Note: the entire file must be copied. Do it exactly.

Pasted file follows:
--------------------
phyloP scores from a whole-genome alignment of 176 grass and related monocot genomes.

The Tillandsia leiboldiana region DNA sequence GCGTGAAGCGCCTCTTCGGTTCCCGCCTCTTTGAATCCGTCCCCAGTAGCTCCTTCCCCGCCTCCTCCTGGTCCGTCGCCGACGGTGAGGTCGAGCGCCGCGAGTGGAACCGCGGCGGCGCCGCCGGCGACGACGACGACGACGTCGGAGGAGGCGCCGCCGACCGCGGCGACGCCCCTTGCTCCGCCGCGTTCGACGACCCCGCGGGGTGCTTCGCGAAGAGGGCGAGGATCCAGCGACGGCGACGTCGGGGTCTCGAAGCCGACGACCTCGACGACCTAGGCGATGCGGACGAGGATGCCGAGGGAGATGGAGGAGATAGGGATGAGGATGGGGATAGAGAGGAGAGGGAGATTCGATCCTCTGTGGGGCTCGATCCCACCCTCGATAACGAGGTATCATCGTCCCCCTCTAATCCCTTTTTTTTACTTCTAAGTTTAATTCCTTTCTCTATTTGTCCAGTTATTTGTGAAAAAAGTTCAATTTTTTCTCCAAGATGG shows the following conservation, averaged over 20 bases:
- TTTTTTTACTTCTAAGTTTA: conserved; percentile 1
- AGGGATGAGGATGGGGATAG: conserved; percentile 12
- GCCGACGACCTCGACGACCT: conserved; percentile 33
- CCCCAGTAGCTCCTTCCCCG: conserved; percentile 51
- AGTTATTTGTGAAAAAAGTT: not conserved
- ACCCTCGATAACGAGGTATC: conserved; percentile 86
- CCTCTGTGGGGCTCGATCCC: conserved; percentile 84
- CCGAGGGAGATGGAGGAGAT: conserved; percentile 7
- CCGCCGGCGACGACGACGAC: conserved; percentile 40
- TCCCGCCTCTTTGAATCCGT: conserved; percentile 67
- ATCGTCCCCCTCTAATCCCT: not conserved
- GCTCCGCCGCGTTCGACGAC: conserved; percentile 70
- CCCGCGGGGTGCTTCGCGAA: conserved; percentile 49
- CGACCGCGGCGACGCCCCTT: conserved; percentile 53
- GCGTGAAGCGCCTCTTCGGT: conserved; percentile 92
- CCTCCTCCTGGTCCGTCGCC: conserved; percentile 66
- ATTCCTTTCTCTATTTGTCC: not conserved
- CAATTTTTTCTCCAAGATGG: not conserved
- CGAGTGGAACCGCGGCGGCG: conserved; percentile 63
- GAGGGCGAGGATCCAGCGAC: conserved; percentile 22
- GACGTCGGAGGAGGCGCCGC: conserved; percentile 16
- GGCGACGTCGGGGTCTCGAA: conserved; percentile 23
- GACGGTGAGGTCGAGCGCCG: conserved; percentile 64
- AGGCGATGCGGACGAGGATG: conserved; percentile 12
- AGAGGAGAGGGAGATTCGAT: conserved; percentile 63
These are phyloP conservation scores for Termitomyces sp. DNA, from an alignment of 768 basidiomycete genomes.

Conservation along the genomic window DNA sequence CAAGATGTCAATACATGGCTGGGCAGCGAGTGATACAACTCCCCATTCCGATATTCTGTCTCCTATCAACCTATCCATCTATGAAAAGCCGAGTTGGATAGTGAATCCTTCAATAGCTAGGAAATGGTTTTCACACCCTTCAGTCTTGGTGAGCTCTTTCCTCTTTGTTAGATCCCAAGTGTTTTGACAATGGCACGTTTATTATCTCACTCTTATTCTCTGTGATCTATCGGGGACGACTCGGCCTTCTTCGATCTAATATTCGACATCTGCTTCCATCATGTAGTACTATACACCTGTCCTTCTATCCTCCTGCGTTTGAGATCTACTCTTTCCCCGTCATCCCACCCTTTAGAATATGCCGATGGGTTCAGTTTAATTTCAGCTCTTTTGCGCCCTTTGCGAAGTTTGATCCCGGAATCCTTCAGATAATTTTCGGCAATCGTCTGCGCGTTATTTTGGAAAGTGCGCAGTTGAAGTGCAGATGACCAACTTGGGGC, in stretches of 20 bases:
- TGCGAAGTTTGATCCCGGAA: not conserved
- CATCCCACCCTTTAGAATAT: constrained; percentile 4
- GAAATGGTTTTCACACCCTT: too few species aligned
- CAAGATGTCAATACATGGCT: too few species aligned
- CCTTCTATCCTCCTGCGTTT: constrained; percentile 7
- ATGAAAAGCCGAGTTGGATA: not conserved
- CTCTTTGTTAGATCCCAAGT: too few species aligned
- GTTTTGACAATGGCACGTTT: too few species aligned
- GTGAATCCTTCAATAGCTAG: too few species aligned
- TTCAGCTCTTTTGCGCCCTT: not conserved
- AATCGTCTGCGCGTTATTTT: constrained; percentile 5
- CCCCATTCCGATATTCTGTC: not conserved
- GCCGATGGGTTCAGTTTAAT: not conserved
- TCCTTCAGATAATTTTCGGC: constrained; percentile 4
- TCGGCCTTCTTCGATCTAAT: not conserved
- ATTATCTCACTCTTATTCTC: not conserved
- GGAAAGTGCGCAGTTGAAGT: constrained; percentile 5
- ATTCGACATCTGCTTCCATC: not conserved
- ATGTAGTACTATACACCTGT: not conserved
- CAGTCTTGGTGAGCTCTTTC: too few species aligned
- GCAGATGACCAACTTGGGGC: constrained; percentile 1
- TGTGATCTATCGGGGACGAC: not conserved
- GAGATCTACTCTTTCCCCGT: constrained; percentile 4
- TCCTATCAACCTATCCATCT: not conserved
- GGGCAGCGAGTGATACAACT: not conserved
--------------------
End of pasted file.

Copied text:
phyloP scores from a whole-genome alignment of 176 grass and related monocot genomes.

The Tillandsia leiboldiana region DNA sequence GCGTGAAGCGCCTCTTCGGTTCCCGCCTCTTTGAATCCGTCCCCAGTAGCTCCTTCCCCGCCTCCTCCTGGTCCGTCGCCGACGGTGAGGTCGAGCGCCGCGAGTGGAACCGCGGCGGCGCCGCCGGCGACGACGACGACGACGTCGGAGGAGGCGCCGCCGACCGCGGCGACGCCCCTTGCTCCGCCGCGTTCGACGACCCCGCGGGGTGCTTCGCGAAGAGGGCGAGGATCCAGCGACGGCGACGTCGGGGTCTCGAAGCCGACGACCTCGACGACCTAGGCGATGCGGACGAGGATGCCGAGGGAGATGGAGGAGATAGGGATGAGGATGGGGATAGAGAGGAGAGGGAGATTCGATCCTCTGTGGGGCTCGATCCCACCCTCGATAACGAGGTATCATCGTCCCCCTCTAATCCCTTTTTTTTACTTCTAAGTTTAATTCCTTTCTCTATTTGTCCAGTTATTTGTGAAAAAAGTTCAATTTTTTCTCCAAGATGG shows the following conservation, averaged over 20 bases:
- TTTTTTTACTTCTAAGTTTA: conserved; percentile 1
- AGGGATGAGGATGGGGATAG: conserved; percentile 12
- GCCGACGACCTCGACGACCT: conserved; percentile 33
- CCCCAGTAGCTCCTTCCCCG: conserved; percentile 51
- AGTTATTTGTGAAAAAAGTT: not conserved
- ACCCTCGATAACGAGGTATC: conserved; percentile 86
- CCTCTGTGGGGCTCGATCCC: conserved; percentile 84
- CCGAGGGAGATGGAGGAGAT: conserved; percentile 7
- CCGCCGGCGACGACGACGAC: conserved; percentile 40
- TCCCGCCTCTTTGAATCCGT: conserved; percentile 67
- ATCGTCCCCCTCTAATCCCT: not conserved
- GCTCCGCCGCGTTCGACGAC: conserved; percentile 70
- CCCGCGGGGTGCTTCGCGAA: conserved; percentile 49
- CGACCGCGGCGACGCCCCTT: conserved; percentile 53
- GCGTGAAGCGCCTCTTCGGT: conserved; percentile 92
- CCTCCTCCTGGTCCGTCGCC: conserved; percentile 66
- ATTCCTTTCTCTATTTGTCC: not conserved
- CAATTTTTTCTCCAAGATGG: not conserved
- CGAGTGGAACCGCGGCGGCG: conserved; percentile 63
- GAGGGCGAGGATCCAGCGAC: conserved; percentile 22
- GACGTCGGAGGAGGCGCCGC: conserved; percentile 16
- GGCGACGTCGGGGTCTCGAA: conserved; percentile 23
- GACGGTGAGGTCGAGCGCCG: conserved; percentile 64
- AGGCGATGCGGACGAGGATG: conserved; percentile 12
- AGAGGAGAGGGAGATTCGAT: conserved; percentile 63
These are phyloP conservation scores for Termitomyces sp. DNA, from an alignment of 768 basidiomycete genomes.

Conservation along the genomic window DNA sequence CAAGATGTCAATACATGGCTGGGCAGCGAGTGATACAACTCCCCATTCCGATATTCTGTCTCCTATCAACCTATCCATCTATGAAAAGCCGAGTTGGATAGTGAATCCTTCAATAGCTAGGAAATGGTTTTCACACCCTTCAGTCTTGGTGAGCTCTTTCCTCTTTGTTAGATCCCAAGTGTTTTGACAATGGCACGTTTATTATCTCACTCTTATTCTCTGTGATCTATCGGGGACGACTCGGCCTTCTTCGATCTAATATTCGACATCTGCTTCCATCATGTAGTACTATACACCTGTCCTTCTATCCTCCTGCGTTTGAGATCTACTCTTTCCCCGTCATCCCACCCTTTAGAATATGCCGATGGGTTCAGTTTAATTTCAGCTCTTTTGCGCCCTTTGCGAAGTTTGATCCCGGAATCCTTCAGATAATTTTCGGCAATCGTCTGCGCGTTATTTTGGAAAGTGCGCAGTTGAAGTGCAGATGACCAACTTGGGGC, in stretches of 20 bases:
- TGCGAAGTTTGATCCCGGAA: not conserved
- CATCCCACCCTTTAGAATAT: constrained; percentile 4
- GAAATGGTTTTCACACCCTT: too few species aligned
- CAAGATGTCAATACATGGCT: too few species aligned
- CCTTCTATCCTCCTGCGTTT: constrained; percentile 7
- ATGAAAAGCCGAGTTGGATA: not conserved
- CTCTTTGTTAGATCCCAAGT: too few species aligned
- GTTTTGACAATGGCACGTTT: too few species aligned
- GTGAATCCTTCAATAGCTAG: too few species aligned
- TTCAGCTCTTTTGCGCCCTT: not conserved
- AATCGTCTGCGCGTTATTTT: constrained; percentile 5
- CCCCATTCCGATATTCTGTC: not conserved
- GCCGATGGGTTCAGTTTAAT: not conserved
- TCCTTCAGATAATTTTCGGC: constrained; percentile 4
- TCGGCCTTCTTCGATCTAAT: not conserved
- ATTATCTCACTCTTATTCTC: not conserved
- GGAAAGTGCGCAGTTGAAGT: constrained; percentile 5
- ATTCGACATCTGCTTCCATC: not conserved
- ATGTAGTACTATACACCTGT: not conserved
- CAGTCTTGGTGAGCTCTTTC: too few species aligned
- GCAGATGACCAACTTGGGGC: constrained; percentile 1
- TGTGATCTATCGGGGACGAC: not conserved
- GAGATCTACTCTTTCCCCGT: constrained; percentile 4
- TCCTATCAACCTATCCATCT: not conserved
- GGGCAGCGAGTGATACAACT: not conserved